On my last China trip, I again had these wonderful cumin scented lamb ribs they serve in Hunan and Sichuan restaurants (in Shanghai at least). Plus I brought back (or smuggled in) a bag of best grade Sichuan peppercorns - which I learned to distinguish in one of my food classes in China - you only want the hull, the more of the seeds are in there the cheaper the product, because they are gritty and don't add taste.
Yesterday was when I finally put it together. Our first CSA share of this year's quarter cow had beautiful steaks in it, and I had read a few months back that steaks get crispier when you salt them about an hour before you are about to make them. The salt will pull the water out of a thin layer on the outside of the meat (don't do it too long, or you'll get dry steaks..). Just before you're about to put them on the BBQ dry them off, then season them. It results in a very nice dry outside, and, when timed right, in a beautiful juicy pink interior. I had tried that before with great results, but was a bit timid on the seasonings. Not this time, though.
For the seasoning I crushed cumin and Sichuan peppercorns, about 1/2 tsp each, and I added some fresh ground black pepper for good measure. This was for 1 smallish NY strip steak - but I guess you can adjust it for your taste. I love both cumin and Sichuan pepper, so ours was pretty strongly flavored.
We also made some veggies, on a griddle plate on the BBQ, great way to use the heat of the BBQ while it's warming up for the steak.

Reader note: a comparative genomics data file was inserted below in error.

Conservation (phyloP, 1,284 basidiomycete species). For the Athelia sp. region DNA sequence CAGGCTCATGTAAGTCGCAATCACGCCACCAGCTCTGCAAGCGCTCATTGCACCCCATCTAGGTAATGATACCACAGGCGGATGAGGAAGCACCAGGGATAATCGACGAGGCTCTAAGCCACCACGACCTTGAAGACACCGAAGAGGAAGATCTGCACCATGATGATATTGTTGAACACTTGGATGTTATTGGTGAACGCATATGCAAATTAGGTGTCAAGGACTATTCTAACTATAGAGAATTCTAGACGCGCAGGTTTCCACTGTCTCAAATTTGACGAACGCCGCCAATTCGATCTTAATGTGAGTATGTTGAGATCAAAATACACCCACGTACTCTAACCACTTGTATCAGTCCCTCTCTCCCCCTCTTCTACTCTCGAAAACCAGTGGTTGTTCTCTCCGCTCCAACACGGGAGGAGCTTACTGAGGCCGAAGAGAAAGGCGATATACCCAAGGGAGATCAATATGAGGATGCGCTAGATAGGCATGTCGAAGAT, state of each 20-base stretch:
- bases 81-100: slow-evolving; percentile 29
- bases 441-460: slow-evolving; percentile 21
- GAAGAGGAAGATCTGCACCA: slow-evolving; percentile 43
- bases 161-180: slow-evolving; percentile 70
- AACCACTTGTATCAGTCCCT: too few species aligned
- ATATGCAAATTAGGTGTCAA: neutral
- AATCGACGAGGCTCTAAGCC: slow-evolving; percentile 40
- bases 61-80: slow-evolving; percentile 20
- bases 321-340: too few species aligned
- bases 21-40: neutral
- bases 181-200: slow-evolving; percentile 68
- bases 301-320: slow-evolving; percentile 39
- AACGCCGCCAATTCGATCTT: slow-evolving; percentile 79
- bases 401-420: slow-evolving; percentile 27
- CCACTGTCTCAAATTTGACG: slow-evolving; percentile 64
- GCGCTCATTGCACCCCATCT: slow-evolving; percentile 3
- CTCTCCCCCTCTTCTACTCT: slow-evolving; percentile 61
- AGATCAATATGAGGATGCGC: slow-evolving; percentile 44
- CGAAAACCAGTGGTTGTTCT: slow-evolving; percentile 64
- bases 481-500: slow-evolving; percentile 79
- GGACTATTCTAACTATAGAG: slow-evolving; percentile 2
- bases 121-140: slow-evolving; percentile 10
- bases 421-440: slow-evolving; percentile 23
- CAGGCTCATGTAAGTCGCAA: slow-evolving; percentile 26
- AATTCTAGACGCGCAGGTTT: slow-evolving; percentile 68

The veggies were some zucchini, a passilla pepper and an onion, dusted with some more of the cumin - Sichuan mixture, along with some salt, and some olive oil for frying.
Veggies and steak both came out great:
Sorry for the bad quality of the steak photo, but we were hungry and we didn't want to waste time on making it the perfect shot. For those of you who haven't tasted them yet: The Sichuan peppers have a very nice citrus taste, and they numb your taste buds. Not terribly, at least unless you throw lots of them in your food, just a little bit for a slightly strange and tingling sensation. We had a big, jammy Zinfandel (red of course) with it, and it seemed to taste even jammier with the peppers, perhaps because the numbed tongue took the acid out.
A little salad on the side, boring hearts of romaine jazzed up with sunflower sprouts and tomato, dressed with a miso sesame dressing that I got from Japan, from a friend who lives there and shares our love of food and drinks (Thanks Jeff!)
A perfect end for a perfect weekend. Ok, perfect except for the poison oak I got while trying to wrestle the blackberry bushes out of what we call yard.